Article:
I use CBikeShare for my commute and even if I can’t find a bike in my preferred dock, I’ll walk in the opposite direction to find one, and it’s still faster than other means of transportation. Plus all the added benefits mentioned in the original post.

    One reason they’re expanding cautiously is that they are not profitable. I hope they can find a way to increase margins, or that there cacan be public programs that keep subsidizing.

    For uphill rides, I think I read that they’re looking into adding electric bikes. Or that was just my hope maybe! :)

  • Anon H St

    I think it’s a good service. However, if you want to use for commuting regularly from a residential area, you have to be able to leave earlier in the morning. I live by H st and the closest dock to me is almost always empty by 830 – but if I leave before 8, it’s pretty reliable.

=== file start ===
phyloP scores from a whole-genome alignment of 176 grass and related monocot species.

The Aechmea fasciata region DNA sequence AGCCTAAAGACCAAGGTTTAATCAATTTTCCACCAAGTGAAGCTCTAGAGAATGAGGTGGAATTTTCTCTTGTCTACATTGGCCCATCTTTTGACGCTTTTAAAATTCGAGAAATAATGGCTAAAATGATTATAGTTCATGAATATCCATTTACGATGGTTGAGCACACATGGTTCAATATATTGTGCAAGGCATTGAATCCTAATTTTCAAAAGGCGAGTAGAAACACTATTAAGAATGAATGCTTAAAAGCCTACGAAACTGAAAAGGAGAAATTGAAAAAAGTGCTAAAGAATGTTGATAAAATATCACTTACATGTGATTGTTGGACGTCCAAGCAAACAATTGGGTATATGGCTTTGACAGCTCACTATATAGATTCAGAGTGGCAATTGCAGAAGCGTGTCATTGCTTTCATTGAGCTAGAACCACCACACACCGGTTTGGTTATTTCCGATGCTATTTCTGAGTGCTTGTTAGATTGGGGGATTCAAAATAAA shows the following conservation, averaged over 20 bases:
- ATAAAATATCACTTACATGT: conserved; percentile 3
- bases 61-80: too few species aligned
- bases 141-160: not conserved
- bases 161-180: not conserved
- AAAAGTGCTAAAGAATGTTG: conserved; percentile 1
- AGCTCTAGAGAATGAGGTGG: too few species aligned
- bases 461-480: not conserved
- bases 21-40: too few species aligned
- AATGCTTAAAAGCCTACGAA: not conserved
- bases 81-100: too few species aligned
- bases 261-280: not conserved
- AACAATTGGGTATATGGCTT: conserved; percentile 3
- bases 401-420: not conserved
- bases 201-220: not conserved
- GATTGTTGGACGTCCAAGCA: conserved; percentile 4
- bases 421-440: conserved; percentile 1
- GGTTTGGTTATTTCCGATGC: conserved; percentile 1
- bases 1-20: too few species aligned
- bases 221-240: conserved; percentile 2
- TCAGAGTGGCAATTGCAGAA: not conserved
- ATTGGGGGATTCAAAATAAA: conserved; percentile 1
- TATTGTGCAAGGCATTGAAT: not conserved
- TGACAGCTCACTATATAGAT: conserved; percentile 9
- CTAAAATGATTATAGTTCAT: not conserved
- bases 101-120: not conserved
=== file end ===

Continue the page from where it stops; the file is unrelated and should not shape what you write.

• mellodcd

    I don’t bikeshare to commute (it would be a long ride from DC to Reston), but my fiancé and I use it a ton on the weekends and in the early mornings as part of our workout regimen (who needs a gym membership when you’ve got a city to explore?). We’re lucky in that there are multiple stations around our home, but for those of you further out there’s a crowdsourcing map on Capitol Bikeshare’s website to suggest locations for stations (http://www.bikearlington.com/pages/bikesharing/capital-bikeshare-crowdsourcing-map/). I really want to see the National Arboretum station happen!

    • mellodcd

      Side Note: I called Capital Bikeshare customer service last night around 10pm (expecting to just leave a message) but was connected to an actual, knowledgeable person that helped resolve my billing issue… very impressed!

      • ft

        sent emails at various random hours — I get a response and probably resolution within minutes. crazy!